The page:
Competition: US & Canada
Education: Vanderbilt University Law School
Daniel J. Sharfstein is a professor of law at Vanderbilt University, where he teaches American legal history, property law, and the legal history of race in the U.S. His book, The Invisible Line: Three American Families and the Secret Journey from Black to White (Penguin Press, 2011), explores the history of race through the multigenerational stories of three families who started as people of color and over time crossed the color line, identified as white, and assimilated into white communities. The book won the 2012 J. Anthony Lukas Prize for nonfiction as well as the William Nelson Cromwell Book Prize, awarded by the American Society for Legal History. It was also the co-winner of the James Willard Hurst Prize, awarded by the Law and Society Association for outstanding scholarship in sociolegal history.
Professor Sharfstein’s articles have been published in the Yale Law Journal, Virginia Law Review, and other scholarly journals, and his writing has appeared in the New York Times, Slate, the Washington Post, and Legal Affairs. He is currently writing a book on post-Reconstruction America that focuses on the experiences of Oliver Otis Howard, a Union general who headed the Freedmen’s Bureau after the Civil War and later commanded army forces against Native American tribes in the Pacific Northwest.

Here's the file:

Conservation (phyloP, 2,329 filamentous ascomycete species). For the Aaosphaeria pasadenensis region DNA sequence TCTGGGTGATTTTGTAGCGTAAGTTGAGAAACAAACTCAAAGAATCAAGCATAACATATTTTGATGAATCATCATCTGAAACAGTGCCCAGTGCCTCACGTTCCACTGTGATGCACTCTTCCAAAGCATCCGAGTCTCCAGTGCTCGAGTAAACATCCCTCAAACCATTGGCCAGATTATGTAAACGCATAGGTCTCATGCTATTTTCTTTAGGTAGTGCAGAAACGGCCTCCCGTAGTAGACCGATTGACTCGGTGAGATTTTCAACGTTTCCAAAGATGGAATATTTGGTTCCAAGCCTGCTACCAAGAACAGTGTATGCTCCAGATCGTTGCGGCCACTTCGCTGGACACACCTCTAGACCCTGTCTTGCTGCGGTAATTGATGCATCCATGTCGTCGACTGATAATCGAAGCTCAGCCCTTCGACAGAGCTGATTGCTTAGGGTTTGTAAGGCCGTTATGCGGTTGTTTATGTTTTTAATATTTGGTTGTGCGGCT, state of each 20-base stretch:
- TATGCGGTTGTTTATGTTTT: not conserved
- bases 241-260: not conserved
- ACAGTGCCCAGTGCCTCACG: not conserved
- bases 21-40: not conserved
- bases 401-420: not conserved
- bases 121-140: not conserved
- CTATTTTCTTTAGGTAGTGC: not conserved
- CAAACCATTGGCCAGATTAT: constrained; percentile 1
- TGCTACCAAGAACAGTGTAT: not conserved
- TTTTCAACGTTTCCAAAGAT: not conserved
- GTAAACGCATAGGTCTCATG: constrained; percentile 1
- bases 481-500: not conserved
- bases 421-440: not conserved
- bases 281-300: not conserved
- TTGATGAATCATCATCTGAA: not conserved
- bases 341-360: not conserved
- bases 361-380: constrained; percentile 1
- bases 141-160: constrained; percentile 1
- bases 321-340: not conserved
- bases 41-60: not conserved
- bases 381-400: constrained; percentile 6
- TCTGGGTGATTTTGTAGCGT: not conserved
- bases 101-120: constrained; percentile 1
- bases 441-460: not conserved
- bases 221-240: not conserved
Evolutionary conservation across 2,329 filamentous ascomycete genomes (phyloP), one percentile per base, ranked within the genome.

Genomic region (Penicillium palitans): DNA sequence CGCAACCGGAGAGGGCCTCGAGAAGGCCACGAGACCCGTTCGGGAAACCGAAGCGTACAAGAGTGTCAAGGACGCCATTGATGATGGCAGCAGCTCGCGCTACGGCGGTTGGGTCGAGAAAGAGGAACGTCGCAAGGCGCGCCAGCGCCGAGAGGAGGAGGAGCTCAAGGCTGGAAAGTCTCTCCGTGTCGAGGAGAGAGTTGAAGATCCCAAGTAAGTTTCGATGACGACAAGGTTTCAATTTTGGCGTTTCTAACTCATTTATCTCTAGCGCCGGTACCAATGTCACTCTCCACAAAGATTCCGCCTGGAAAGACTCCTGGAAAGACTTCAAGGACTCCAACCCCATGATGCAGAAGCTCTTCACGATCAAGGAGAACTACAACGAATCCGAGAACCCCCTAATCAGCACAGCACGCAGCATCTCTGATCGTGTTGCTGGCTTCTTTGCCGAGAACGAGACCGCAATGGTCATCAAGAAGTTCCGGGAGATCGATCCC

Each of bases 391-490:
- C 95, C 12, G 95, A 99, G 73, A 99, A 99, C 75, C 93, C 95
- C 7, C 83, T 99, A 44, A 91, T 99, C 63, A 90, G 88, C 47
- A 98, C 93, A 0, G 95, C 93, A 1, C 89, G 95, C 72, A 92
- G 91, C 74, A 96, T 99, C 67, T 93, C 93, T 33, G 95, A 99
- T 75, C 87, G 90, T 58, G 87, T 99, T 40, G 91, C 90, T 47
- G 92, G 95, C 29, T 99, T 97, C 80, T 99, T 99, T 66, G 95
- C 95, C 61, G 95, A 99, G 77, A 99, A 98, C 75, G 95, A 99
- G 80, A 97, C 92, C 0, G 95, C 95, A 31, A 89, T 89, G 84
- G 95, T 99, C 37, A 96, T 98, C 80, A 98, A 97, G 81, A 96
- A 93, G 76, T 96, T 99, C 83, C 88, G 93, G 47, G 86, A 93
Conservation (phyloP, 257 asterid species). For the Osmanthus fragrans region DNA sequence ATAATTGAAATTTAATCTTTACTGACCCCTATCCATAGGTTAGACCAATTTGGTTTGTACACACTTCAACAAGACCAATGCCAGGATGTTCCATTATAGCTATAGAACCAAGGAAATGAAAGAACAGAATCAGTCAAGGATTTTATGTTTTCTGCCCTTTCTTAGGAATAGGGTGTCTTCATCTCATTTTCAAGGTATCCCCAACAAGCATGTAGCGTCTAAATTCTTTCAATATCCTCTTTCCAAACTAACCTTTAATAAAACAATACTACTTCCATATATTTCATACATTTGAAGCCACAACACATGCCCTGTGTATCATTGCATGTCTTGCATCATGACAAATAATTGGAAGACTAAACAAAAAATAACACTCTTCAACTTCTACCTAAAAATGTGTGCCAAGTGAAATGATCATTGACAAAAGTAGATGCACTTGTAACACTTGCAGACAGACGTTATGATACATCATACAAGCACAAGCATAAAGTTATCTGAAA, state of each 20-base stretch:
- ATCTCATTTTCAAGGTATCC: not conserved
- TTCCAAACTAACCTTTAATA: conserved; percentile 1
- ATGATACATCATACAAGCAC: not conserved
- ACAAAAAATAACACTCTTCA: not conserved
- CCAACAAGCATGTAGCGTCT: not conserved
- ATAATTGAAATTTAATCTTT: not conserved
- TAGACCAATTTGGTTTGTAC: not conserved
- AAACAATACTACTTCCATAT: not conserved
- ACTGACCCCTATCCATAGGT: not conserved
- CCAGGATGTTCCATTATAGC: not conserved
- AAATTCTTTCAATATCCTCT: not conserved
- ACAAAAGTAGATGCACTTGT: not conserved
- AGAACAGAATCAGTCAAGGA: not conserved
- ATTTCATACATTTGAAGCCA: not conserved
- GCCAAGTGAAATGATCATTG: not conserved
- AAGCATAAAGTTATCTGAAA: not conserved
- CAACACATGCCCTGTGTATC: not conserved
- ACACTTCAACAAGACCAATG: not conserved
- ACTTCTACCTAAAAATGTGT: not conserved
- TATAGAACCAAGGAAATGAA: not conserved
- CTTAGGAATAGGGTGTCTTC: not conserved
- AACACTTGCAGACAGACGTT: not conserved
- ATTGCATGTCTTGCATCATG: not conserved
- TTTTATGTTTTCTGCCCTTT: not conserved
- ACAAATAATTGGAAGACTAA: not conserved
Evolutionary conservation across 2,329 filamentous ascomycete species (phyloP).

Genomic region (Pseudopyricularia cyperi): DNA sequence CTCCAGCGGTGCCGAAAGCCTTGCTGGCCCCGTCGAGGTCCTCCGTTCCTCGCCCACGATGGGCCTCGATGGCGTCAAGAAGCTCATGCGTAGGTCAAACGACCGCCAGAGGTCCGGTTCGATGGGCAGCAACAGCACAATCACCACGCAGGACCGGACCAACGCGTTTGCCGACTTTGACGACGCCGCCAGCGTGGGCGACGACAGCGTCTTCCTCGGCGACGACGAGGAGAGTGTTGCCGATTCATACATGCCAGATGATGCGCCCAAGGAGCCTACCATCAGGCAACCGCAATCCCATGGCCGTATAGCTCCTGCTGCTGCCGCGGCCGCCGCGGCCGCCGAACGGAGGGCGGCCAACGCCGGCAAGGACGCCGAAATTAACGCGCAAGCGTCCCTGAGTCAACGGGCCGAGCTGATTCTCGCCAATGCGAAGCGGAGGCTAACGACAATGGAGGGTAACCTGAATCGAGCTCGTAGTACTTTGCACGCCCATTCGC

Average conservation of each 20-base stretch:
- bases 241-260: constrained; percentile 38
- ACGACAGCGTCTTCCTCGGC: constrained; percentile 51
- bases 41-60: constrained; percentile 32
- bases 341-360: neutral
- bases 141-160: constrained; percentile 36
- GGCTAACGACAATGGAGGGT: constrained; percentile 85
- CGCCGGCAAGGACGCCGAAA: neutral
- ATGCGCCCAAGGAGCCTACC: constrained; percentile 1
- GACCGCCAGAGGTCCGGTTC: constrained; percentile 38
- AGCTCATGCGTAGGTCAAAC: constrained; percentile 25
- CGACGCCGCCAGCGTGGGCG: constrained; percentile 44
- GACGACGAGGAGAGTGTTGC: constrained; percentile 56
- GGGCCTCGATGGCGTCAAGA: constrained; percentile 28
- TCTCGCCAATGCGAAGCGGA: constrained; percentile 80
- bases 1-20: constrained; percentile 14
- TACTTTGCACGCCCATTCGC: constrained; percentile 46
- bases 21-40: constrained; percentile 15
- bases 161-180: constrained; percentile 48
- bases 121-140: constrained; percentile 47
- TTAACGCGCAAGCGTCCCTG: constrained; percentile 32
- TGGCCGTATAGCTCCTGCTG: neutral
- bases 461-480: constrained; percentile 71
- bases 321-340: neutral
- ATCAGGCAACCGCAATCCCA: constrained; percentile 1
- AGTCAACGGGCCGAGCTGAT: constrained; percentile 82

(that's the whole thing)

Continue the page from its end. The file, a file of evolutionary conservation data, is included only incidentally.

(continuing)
Professor Sharfstein graduated summa cum laude with an A.B. from Harvard College in history and literature and Afro-American Studies. After earning his J.D. from Yale Law School, he served as a law clerk to the Honorable Dorothy W. Nelson of the U.S. Court of Appeals for the Ninth Circuit and to the Honorable Rya W. Zobel of the U.S. District Court in Boston. He also worked as an associate and public-interest law fellow at Strumwasser & Woocher in Santa Monica, California. His academic career began when he was selected for a fellowship as an independent scholar from the National Endowment for the Humanities. He was then the inaugural recipient of the Raoul Berger/Mark DeWolfe Howe Fellowship in Legal History at Harvard Law School and was a Golieb Fellow in Legal History at New York University. In 2011–2012, he was a Fletcher Fellow. He joined the Vanderbilt faculty in 2007.
Follow this link to listen to an audio podcast of an interview Daniel Sharfstein did about the book with John Seigenthaler on Nashville Public Television (November 20, 2011).